Generally, a homeowner can be held liable for injuries incurred on his or her property. In certain situations, this liability can even extend to injuries to trespassers. Dog bites are no exception. Each state has its own laws and statutes with respect to homeowner liability for trespasser injury caused by dog bites, so it is important to consult the rules of your jurisdiction for specifics, but in this article we'll take a general look at key legal issues in these kinds of cases.
The first thing to figure out is whether or not the injured person is a trespasser because that will determine the standard of care (defined below) owed by the homeowner to that person.
A trespasser is someone who unlawfully enters the property or land of another. However, be aware that simply entering property without the landowner’s permission does not automatically make someone a trespasser. In some situations, the alleged trespasser may have implied permission to enter the property. For example, a door-to-door salesman may have implied permission to enter your property if you do not have a locked gate or a “no soliciting” sign.
What does “standard of care” mean? Standard of care is a legal term for the amount of attentiveness, prudence and caution that a reasonable person must exercise under certain circumstances. If the homeowner does not meet the standard of care appropriate to the situation, the homeowner can be deemed negligent, meaning he or she can be liable for any damages suffered by the injured person. (A homeowner's obligations in this context fall under the legal umbrella known as "premises liability.")
What is the standard of care owed to a trespasser? Generally, a homeowner owes a lower standard of care to trespassers than he or she owes to an invited guest or store patron.
The standard of care owed by a homeowner to a trespasser is “reasonable care”: a homeowner is not liable for a trespasser’s injuries if the homeowner exercises reasonable care in the maintenance of his or her property. To determine whether or not the homeowner acted reasonably, courts ask (1) what the average, reasonable homeowner would do under like and similar circumstances, and (2) whether the homeowner exercised at least that level of care.
What is “reasonable care”? A homeowner exercises reasonable care when he or she does not unnecessarily expose others to danger, while providing warning of hidden dangers which he or she knew or should have known about. This duty extends to reasonably foreseeable injuries caused by animals.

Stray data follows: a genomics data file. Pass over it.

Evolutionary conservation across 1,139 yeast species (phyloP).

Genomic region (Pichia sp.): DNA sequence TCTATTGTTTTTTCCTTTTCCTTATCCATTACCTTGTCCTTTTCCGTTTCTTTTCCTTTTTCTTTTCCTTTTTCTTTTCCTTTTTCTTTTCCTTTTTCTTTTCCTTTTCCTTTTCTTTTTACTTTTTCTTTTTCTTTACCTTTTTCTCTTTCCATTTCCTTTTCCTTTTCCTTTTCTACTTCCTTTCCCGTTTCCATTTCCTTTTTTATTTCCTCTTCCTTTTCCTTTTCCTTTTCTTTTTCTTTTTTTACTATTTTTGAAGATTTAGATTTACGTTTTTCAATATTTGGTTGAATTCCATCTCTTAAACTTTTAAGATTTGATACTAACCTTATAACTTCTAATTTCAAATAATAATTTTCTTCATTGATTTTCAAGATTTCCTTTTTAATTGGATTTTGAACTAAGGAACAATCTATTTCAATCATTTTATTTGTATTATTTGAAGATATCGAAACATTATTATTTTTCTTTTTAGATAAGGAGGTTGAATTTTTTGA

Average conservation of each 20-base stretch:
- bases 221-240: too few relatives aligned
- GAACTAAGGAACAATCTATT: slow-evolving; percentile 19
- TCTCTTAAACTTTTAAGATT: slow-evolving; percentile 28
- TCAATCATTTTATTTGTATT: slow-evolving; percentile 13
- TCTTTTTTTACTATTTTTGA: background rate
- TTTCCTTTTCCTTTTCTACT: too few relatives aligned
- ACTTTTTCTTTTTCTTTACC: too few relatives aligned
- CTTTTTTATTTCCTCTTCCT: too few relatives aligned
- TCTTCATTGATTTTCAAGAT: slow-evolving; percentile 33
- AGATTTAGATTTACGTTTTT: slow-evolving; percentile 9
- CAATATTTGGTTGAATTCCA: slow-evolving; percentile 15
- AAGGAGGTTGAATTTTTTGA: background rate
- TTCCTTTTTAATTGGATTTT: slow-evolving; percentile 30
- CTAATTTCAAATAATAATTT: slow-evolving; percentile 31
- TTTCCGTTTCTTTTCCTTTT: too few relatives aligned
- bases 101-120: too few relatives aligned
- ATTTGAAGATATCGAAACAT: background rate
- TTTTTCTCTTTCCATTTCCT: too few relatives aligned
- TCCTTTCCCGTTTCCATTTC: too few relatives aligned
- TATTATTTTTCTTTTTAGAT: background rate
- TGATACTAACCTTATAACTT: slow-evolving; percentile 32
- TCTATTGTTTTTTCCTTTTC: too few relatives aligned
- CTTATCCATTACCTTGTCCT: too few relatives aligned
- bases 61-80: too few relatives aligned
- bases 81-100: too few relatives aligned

There is a major exception to this general standard of care when it comes to dog bite case. If the homeowner knew that the animal exhibited dangerous propensities, in most cases, the homeowner will be strictly liable for the trespasser’s injuries.
Strict liability means that the homeowner will be liable whether or not he or she was negligent, subject to certain defenses. Essentially, if you know that your dog is vicious or dangerous, you will usually be liable for any injury that is caused by your dog, whether or not you exercised reasonable care.
Dangerous propensity means that the dog exhibited characteristics that would indicate the animal is a threat to cause injury to a human being. If the characteristics are not directed at human beings, then the animal will not be considered dangerous. For example, just because a got into fights with other dogs does not mean that the dog exhibited dangerous propensities because there is no indication that the dog would likely harm a human.
A dog’s breed can also be considered in determining whether or not a dog had dangerous propensities. For example, knowing that a dog is part pit bull may be relevant in determining whether or not the dog is dangerous.
There is, however, a major exception to the exception. Even if the dog exhibited dangerous propensities, if the homeowner takes sufficient precautionary measures, the homeowner may not be liable. For example, if the homeowner chains the dog, and the trespasser, knowing of the dog’s presence and dangerous propensities, puts him or herself in harm’s way, the trespasser cannot recover any damages from the homeowner. This is a limited exception that only applies in rare cases, but when the facts line up the right way, the dog owner can be absolved of liability.